Growing pains for pot industry in famed California wine region

A bitter war has erupted between pot growers and vintners in one of California's famed wine regions where cannabis farms are proliferating, leading critics to denounce a "green rush" they fear could prove disastrous.

The battle, which began shaping up after California voters legalized recreational marijuana in November 2016, has pitted wine growers in Santa Barbara County and residents of the picturesque beach town of Carpinteria against a new neighbor they say literally stinks and threatens their livelihood and way of life.

"I think this is the single greatest threat to the wine industry that I have seen in my 25 years here," said Stephen Janes, general manager at Pence Vineyards, located in the Santa Rita Hills.

At issue is the vast expansion of the cannabis market in the county in the last two years, thanks partly to loose licensing regulations at the local level that opened the door to a rush of growers keen to cash in on the lucrative crop.

Almost overnight, critics say, millions of flowering cannabis plants popped up in the Santa Ynez and Santa Maria valleys, a vast wine-growing area made famous internationally by the movie "Sideways."

Further south in Carpinteria, greenhouses once used to grow flowers and located near residential areas have been repurposed to grow weed, much to the chagrin of some local residents irate over the pungent and pervasive odor that emanates from the plants.

"I have to wear a mask now when I go out to my garden, and my grandchildren won't visit anymore because of the smell," sighed Joan Esposito, who has lived in the town for 36 years.

In the Santa Rita Hills area, known for its Pinot Noir production and located about two hours north of Los Angeles, white plastic hoop houses for pot growing extend in places as far as the eye can see and sit near vineyards and avocado farms.

- 'Cannabis ruling the roost' -

"It's not like any farming neighbor we've ever had, and this is all happening very quickly," said Kathy Joseph, owner of Fiddlehead Cellars and Fiddlestix Vineyard. "No one anticipated the visual impact, nobody in the region had ever experienced cannabis in this quantity.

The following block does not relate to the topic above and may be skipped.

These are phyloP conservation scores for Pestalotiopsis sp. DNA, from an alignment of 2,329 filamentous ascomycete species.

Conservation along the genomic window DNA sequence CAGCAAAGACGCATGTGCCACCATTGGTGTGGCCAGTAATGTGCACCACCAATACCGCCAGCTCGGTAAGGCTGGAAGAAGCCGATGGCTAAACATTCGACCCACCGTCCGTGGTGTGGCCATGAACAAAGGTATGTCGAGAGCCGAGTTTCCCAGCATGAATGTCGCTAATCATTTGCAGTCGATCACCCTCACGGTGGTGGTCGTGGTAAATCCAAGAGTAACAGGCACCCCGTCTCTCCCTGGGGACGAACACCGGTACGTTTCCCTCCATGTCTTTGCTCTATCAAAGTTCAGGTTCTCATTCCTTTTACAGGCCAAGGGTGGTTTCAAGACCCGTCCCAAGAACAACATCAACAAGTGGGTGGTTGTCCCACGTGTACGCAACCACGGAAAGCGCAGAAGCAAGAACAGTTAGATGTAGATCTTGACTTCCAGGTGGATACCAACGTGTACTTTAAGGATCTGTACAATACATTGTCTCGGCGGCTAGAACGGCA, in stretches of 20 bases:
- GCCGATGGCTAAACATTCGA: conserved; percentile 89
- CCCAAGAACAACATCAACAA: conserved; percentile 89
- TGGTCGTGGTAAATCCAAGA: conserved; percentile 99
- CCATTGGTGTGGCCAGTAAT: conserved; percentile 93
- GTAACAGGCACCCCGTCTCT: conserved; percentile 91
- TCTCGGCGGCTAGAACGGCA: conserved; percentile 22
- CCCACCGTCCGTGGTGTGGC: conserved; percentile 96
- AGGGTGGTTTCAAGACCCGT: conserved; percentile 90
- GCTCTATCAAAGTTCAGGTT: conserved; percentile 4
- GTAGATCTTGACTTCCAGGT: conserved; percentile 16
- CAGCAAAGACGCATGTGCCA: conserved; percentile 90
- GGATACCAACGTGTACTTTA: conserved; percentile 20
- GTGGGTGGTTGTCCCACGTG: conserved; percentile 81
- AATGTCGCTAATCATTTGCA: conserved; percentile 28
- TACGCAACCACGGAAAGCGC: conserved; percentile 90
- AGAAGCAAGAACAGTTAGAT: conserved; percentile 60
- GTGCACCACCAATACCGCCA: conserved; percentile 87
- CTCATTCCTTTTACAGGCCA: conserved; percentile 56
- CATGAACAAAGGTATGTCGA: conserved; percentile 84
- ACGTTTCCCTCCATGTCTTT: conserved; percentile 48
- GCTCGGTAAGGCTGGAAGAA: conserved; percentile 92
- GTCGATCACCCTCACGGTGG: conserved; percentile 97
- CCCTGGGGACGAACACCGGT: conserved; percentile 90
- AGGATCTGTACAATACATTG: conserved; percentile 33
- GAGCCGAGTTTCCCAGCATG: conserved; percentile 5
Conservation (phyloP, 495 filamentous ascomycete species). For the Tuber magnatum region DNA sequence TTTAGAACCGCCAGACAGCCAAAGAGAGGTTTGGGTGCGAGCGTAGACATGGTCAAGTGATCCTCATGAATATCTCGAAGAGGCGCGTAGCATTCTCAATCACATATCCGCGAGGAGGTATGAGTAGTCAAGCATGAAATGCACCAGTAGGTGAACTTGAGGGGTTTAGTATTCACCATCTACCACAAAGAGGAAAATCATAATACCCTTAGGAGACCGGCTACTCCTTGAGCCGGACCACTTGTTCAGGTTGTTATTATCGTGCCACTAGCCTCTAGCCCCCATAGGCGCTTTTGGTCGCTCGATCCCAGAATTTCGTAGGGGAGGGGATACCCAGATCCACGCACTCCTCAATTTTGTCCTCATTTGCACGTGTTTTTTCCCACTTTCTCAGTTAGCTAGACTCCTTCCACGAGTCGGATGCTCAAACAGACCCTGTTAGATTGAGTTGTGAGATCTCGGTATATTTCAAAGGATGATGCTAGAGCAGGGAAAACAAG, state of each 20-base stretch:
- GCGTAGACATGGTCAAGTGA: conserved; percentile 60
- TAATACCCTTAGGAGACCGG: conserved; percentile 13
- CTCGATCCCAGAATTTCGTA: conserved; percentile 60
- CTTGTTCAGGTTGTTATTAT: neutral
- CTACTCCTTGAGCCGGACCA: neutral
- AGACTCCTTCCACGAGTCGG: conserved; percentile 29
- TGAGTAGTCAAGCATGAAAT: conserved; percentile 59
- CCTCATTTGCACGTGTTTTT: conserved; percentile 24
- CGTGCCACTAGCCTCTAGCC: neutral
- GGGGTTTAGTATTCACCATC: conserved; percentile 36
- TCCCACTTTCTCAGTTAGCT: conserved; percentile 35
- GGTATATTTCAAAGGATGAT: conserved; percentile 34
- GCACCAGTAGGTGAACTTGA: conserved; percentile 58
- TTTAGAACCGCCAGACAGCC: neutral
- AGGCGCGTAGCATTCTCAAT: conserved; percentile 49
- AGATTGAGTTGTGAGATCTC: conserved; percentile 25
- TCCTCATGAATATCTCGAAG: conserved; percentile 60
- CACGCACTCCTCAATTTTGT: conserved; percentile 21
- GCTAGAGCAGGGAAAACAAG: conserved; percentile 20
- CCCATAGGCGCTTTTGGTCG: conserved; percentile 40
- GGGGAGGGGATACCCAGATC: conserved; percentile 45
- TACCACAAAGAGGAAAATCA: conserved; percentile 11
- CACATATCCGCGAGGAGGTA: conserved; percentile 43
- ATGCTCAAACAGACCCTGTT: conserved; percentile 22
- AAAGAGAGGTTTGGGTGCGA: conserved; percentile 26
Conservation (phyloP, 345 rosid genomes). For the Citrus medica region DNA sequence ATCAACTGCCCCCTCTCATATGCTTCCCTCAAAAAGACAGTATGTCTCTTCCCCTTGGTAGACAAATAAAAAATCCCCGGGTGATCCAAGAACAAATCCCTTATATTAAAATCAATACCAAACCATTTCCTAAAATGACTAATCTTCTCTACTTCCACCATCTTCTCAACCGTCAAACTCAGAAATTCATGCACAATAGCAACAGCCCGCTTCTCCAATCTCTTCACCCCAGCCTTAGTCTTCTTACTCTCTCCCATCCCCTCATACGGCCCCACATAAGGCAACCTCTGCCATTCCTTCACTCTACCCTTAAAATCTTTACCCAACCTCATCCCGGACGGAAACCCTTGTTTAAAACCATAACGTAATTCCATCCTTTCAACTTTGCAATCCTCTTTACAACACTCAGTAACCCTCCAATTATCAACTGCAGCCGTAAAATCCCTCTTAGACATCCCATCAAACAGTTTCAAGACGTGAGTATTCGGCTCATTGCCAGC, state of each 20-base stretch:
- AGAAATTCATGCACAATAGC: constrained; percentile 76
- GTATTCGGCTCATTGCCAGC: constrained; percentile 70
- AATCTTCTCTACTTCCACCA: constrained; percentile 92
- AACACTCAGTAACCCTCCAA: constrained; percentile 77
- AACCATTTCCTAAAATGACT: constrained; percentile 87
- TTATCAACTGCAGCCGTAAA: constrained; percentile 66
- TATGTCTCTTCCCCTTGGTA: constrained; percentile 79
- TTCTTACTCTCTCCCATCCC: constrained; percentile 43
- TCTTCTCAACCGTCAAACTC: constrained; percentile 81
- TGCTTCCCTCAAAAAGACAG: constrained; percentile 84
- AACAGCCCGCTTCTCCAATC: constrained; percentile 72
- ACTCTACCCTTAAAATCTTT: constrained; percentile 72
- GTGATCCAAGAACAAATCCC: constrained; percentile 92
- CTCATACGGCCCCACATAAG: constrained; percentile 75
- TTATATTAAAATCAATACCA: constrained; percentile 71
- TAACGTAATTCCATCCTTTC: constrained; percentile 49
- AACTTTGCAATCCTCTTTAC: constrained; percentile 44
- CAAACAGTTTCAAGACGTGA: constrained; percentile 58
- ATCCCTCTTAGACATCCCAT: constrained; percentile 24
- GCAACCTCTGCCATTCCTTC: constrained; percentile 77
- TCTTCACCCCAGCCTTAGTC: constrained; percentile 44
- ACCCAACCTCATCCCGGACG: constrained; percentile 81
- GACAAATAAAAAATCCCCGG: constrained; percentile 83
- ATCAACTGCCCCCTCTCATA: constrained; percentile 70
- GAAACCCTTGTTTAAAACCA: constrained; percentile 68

"In many ways, cannabis is ruling the roost right now."

Vintners, avocado growers and other farmers say they are having to adapt their farming practices -- including by using organic pesticides often less effective than conventional ones -- lest the newcomers sue them for inadvertently contaminating their high-value crop.

Wine growers add that they, in turn, fear that their grapes could be contaminated by particles from pot plants.

"This has turned into a living nightmare," said Joseph, whose neighbor has filed a complaint against her over fears that the pesticides she uses on her vines may have contaminated his cannabis.

"I have committed over 40 years to making wine ... and as wine growers we operate under strict controls," she added. "But this year, I am probably going to lose my crop of Chardonnay, worth $50,000, because I had to switch to a pesticide that was not as effective for mildew."

The cannabis association that represents pot farmers in the area did not respond to AFP requests for comment.

Members of the Santa Barbara County Board of Supervisors, which is responsible for setting policies on cannabis, acknowledged that the county should have anticipated the unintended consequences of pot farms on existing agriculture and residents in the region.

- 'Community supports cannabis' -

"I am very concerned about the impacts of outdoor cannabis operations concentrated in the Santa Ynez Valley and am working vigorously to protect existing vineyards and agricultural operations from the negative impacts of this new industry," said board member Joan Hartmann.

She said the county had limited cannabis cultivation in the region to under 2,000 acres (800 hectares) and was exploring ways to defuse the escalating conflict.

Graham Farrar, CEO of Glass House Farms in Carpinteria and president of the local Cannabis Association for Responsible Producers, said pot growers have gone out of their way to be good neighbors, installing odor control systems and injecting much-needed tax dollars into the community.

"The community supports cannabis and the average individual walking down the street either doesn't care, supports cannabis in concept or the farmers specifically," he told AFP.

He also dismissed complaints about odor, saying that while there may still be an occasional whiff of the skunk-like smell, it was hardly overwhelming.

"I think that many of the people who talk about the odor don't like it because it reminds them that there is cannabis growing there and they think cannabis is a moral failing and society would be better without it," Farrar said.

His argument, however, doesn't sit well with everyone.

"For an industry that has been here for 40-45 years ... and contributes $1.8 billion to the local economy, to have another industry come in and cause us to change our ways, affect our grape growing, I don't think is right or fair," Janes said.

He said he and other vintners were not opposed to marijuana but are pushing for stricter controls to preserve their livelihood and not have the smell of cannabis compete with the aroma of wine in tasting rooms.

Some locals, like Maureen Foley Claffey, are not waiting to see how the conflict plays out. She is packing her bags and moving her family out of the Carpinteria neighborhood where she grew up.

"It's like having 500 liquor stores within three blocks," she said, referring to the pot farms.

"This has pitted neighbor against neighbor, and I have lost friends over this," Claffey said.